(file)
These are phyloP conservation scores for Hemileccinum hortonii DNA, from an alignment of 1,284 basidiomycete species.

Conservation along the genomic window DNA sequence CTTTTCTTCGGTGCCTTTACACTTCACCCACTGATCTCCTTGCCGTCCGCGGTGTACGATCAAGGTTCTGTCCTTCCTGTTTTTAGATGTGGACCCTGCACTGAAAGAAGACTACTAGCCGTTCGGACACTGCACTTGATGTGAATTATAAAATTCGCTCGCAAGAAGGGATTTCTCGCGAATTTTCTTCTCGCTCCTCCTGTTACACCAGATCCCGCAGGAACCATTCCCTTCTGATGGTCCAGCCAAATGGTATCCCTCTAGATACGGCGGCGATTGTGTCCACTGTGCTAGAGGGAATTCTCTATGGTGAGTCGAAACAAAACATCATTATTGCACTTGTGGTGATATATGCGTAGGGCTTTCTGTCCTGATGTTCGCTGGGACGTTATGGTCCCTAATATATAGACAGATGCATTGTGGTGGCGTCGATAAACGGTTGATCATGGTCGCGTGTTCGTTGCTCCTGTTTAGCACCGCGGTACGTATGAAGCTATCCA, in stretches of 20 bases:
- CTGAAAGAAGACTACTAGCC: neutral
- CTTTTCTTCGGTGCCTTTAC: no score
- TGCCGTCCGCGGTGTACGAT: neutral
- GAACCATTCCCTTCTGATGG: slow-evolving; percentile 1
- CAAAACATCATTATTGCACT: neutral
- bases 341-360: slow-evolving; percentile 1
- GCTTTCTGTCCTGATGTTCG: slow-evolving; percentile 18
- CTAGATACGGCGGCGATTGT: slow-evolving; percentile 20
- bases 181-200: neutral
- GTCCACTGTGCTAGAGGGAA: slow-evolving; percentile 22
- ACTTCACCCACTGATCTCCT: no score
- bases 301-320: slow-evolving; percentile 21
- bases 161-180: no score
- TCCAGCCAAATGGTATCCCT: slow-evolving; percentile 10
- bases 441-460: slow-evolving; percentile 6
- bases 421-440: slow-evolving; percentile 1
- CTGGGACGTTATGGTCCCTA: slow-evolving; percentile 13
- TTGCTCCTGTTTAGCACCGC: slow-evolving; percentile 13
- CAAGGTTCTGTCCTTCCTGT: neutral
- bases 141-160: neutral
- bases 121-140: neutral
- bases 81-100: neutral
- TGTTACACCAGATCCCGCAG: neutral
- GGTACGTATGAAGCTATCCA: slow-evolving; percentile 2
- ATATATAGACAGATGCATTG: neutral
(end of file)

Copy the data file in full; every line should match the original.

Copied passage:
These are phyloP conservation scores for Hemileccinum hortonii DNA, from an alignment of 1,284 basidiomycete species.

Conservation along the genomic window DNA sequence CTTTTCTTCGGTGCCTTTACACTTCACCCACTGATCTCCTTGCCGTCCGCGGTGTACGATCAAGGTTCTGTCCTTCCTGTTTTTAGATGTGGACCCTGCACTGAAAGAAGACTACTAGCCGTTCGGACACTGCACTTGATGTGAATTATAAAATTCGCTCGCAAGAAGGGATTTCTCGCGAATTTTCTTCTCGCTCCTCCTGTTACACCAGATCCCGCAGGAACCATTCCCTTCTGATGGTCCAGCCAAATGGTATCCCTCTAGATACGGCGGCGATTGTGTCCACTGTGCTAGAGGGAATTCTCTATGGTGAGTCGAAACAAAACATCATTATTGCACTTGTGGTGATATATGCGTAGGGCTTTCTGTCCTGATGTTCGCTGGGACGTTATGGTCCCTAATATATAGACAGATGCATTGTGGTGGCGTCGATAAACGGTTGATCATGGTCGCGTGTTCGTTGCTCCTGTTTAGCACCGCGGTACGTATGAAGCTATCCA, in stretches of 20 bases:
- CTGAAAGAAGACTACTAGCC: neutral
- CTTTTCTTCGGTGCCTTTAC: no score
- TGCCGTCCGCGGTGTACGAT: neutral
- GAACCATTCCCTTCTGATGG: slow-evolving; percentile 1
- CAAAACATCATTATTGCACT: neutral
- bases 341-360: slow-evolving; percentile 1
- GCTTTCTGTCCTGATGTTCG: slow-evolving; percentile 18
- CTAGATACGGCGGCGATTGT: slow-evolving; percentile 20
- bases 181-200: neutral
- GTCCACTGTGCTAGAGGGAA: slow-evolving; percentile 22
- ACTTCACCCACTGATCTCCT: no score
- bases 301-320: slow-evolving; percentile 21
- bases 161-180: no score
- TCCAGCCAAATGGTATCCCT: slow-evolving; percentile 10
- bases 441-460: slow-evolving; percentile 6
- bases 421-440: slow-evolving; percentile 1
- CTGGGACGTTATGGTCCCTA: slow-evolving; percentile 13
- TTGCTCCTGTTTAGCACCGC: slow-evolving; percentile 13
- CAAGGTTCTGTCCTTCCTGT: neutral
- bases 141-160: neutral
- bases 121-140: neutral
- bases 81-100: neutral
- TGTTACACCAGATCCCGCAG: neutral
- GGTACGTATGAAGCTATCCA: slow-evolving; percentile 2
- ATATATAGACAGATGCATTG: neutral